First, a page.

Keith Price and the ideal point guard quarterback

by Kip Earlywine

I’ll be honest.  I don’t know when exactly it was, but at some point last offseason I heard the phrase “point guard quarterback” for the very first time.  Its human nature to react negatively to things we don’t understand, and so like many others, my disposition towards the idea began at a low point.  Using a basketball position to describe a quarterback?  What kind of nonsense is that?

Many other Seahawks fans were confused by the term, and yet they talked about it.  Quite a lot actually, without ever bothering to find out exactly what the definition of a point guard quarterback really is.  This led to an epidemic of misunderstanding.  To many Seahawks fans, even right now, a point guard quarterback simply means a signal caller with mobility.  Initially, I was one of those people.  But eventually I became unsatisfied with such a murky definition.  If a point guard quarterback is just a mobile one, then why not just say “mobile quarterback?”  Why invoke the point guard position in basketball?  Surely there must be a reason.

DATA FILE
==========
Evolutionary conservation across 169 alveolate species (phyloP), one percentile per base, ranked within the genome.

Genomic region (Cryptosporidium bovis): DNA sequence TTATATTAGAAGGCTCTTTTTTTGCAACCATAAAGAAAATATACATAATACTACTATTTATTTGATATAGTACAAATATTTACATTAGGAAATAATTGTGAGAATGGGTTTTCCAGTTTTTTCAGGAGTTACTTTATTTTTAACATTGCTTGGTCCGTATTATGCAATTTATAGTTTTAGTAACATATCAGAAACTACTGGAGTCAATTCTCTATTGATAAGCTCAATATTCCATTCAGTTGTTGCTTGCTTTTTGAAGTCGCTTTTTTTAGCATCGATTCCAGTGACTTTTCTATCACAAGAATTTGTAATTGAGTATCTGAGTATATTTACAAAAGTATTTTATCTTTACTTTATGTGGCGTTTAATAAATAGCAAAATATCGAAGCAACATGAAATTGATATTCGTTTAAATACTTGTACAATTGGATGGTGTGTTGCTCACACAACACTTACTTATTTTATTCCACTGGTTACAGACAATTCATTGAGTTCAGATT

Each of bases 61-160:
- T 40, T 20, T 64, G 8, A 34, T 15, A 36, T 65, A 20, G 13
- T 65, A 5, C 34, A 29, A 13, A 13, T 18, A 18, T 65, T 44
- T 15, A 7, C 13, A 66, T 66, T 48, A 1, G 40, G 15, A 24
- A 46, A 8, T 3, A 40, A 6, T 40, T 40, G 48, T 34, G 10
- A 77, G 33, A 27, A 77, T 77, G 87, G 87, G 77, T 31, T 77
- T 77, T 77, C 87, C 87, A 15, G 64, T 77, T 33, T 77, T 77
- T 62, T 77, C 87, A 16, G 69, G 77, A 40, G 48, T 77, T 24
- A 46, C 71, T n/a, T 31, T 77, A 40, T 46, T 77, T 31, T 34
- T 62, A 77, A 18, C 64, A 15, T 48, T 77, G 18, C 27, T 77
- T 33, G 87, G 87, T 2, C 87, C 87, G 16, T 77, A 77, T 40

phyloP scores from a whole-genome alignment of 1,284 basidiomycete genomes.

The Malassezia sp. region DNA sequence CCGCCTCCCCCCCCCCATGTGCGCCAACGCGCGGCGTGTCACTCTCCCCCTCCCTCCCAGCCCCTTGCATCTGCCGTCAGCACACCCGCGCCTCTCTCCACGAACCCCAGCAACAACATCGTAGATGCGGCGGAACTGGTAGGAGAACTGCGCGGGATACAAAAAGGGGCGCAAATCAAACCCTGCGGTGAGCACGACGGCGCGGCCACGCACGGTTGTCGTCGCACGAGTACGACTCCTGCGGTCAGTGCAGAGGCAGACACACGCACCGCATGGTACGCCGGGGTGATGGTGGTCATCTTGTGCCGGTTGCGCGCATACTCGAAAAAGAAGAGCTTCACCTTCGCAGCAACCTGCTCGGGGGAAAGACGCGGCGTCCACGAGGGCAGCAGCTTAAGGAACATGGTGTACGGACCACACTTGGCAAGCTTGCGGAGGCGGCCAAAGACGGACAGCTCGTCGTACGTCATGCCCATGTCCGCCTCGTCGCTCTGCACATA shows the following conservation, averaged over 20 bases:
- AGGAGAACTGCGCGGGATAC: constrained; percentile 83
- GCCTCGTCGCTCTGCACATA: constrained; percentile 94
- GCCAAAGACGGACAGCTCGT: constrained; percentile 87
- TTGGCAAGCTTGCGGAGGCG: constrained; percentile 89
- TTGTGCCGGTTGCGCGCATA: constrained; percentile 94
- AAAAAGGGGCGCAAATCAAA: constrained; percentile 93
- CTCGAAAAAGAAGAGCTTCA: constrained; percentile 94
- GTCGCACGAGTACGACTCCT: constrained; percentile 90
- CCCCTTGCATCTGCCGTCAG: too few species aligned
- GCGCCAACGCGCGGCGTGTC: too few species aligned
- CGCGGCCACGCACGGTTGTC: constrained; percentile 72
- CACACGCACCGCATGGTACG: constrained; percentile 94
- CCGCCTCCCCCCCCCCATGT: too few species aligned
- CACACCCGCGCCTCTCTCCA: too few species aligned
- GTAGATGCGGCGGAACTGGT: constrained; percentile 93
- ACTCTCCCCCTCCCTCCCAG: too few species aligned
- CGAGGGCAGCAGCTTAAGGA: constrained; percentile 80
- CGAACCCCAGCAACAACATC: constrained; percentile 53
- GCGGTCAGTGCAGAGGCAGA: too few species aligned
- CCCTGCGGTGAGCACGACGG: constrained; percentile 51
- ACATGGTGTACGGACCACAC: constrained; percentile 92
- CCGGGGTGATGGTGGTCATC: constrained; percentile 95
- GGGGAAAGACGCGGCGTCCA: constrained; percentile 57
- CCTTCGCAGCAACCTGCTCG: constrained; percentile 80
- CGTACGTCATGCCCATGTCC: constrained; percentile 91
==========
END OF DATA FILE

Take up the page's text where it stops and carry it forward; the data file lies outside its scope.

After a bit of research, I came to learn that the point guard analogy is actually a two way street, as point guards in basketball are often referred to as “the quarterback” of the basketball team.  This makes a lot of sense, as some of the greatest point guards, guys like John Stockton and Gary Payton, were more dangerous for their ability to assist than to score directly.  Yet their ability to score themselves was potent also.  Their threat to pass to teammates sometimes opened up chances to score themselves, and being a credible threat to score helped open up the pass.  Another thing about point guards, is that some of the best are very short by NBA standards.  John Stockton is perhaps the best point guard of all time, and he’s only 6’1″.  Steve Nash might be the best active point guard, and he’s 6’3″.  Gary Payton was 6’4″.   The average NBA player is 6’7″, and it was actually slightly higher in Stockton’s time.

So how does this analogy relate to this NFL?  A point guard dribbles the ball up just past mid court, holds up fingers to “call a play”, and as the offensive series evolves, he will eventually have a choice between passing and shooting.  Passing the ball to a more open team-mate is often better for scoring points.  However, occasionally a defender will not take the threat of the point guard shooting seriously and play the point guard soft.  If a wide open shot is available, a point guard will often take it.  Concisely speaking, a point guard prefers to pass, but will shoot if an open look is given.  In the NFL, the “pass” portion of the analogy represents passing the ball, and the “shoot” part means to run.  A typical point guard will take his fair share of shots, but he will pass multiple times for every shot he takes.